Tuesday, July 11, 2006

Getting Emotional With Donald Norman

Interesting reprint of an interview with Donald Norman...

"Earlier this year you published your new book “Emotional Design; why we love (or hate) everyday things”. About your other book “The design of everyday things” you explained that it was written out of pure frustration with products. Was “Emotional Design” a result of that last bit of frustration left from product design?

I believe that we now do understand how to design so that the result truly fits people. By “we”, I mean the design community, the design theorists (which is where I fit), and the university community of design. Lots of individual designers are still hopelessly inept. So, although there are still many bad designs in the world, I no longer think that new work is required at this point – we simply need better education. Moreover, there are now many truly excellent products. And, in any event, having worked to make products easier to use for the past 15 years, I am getting bored.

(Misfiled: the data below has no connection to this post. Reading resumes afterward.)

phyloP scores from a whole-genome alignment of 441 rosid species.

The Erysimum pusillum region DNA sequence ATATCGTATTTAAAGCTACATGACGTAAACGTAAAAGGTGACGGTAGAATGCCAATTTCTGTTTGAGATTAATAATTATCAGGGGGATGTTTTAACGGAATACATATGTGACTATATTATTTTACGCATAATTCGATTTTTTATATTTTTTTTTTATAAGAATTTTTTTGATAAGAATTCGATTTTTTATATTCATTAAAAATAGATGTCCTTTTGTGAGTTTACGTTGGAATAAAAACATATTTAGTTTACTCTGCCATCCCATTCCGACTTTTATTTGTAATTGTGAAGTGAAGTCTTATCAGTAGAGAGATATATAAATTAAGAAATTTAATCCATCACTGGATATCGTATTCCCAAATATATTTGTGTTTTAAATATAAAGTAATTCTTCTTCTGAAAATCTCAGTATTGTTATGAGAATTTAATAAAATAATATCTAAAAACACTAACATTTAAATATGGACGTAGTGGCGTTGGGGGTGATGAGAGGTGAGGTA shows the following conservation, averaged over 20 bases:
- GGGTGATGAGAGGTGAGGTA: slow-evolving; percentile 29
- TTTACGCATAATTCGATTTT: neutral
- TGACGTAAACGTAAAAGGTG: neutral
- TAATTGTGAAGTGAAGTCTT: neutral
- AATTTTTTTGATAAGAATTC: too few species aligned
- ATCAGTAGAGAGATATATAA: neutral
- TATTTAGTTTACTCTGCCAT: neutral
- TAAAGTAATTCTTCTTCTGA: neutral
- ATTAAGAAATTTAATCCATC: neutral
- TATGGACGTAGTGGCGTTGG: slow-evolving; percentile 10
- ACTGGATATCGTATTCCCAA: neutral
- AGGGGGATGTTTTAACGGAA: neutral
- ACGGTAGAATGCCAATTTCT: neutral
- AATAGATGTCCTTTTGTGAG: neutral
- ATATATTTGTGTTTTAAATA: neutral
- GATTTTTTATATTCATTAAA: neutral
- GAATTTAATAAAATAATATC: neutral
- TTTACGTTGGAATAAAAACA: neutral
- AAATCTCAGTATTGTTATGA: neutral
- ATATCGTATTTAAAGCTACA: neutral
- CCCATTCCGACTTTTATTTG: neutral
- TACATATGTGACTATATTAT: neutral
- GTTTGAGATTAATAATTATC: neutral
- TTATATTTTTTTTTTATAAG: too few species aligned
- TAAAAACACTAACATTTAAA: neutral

Now it is time to move the focus from making things practical (they function well, they are understandable) to products and services that are enjoyable, that give pleasure, and even fun. That is the focus of Emotional Design: to make our lives more pleasurable. In this book, I present a framework for understanding the essence of the emotional appeal of products. I still have a lot to go, however.

An interesting part in your book is in the epilogue, where you say that “we are all designers”, referring to personalization by users. C.K. Prahalad, the American/Indian management guru, points at product personalization as the way for businesses to survive. Which role do you think emotional design will have in product personalization?

We are much more emotionally attached to products for which we feel some involvement. So true personalization and customization makes a real difference. Once we have some commitment and involvement, it is ours forever. But, as I point out in the epilogue, just changing the color or other minor details will not be sufficient. The person has to make a real investment – they have to “own” the changes."   continued ...   (Via design & emotion)

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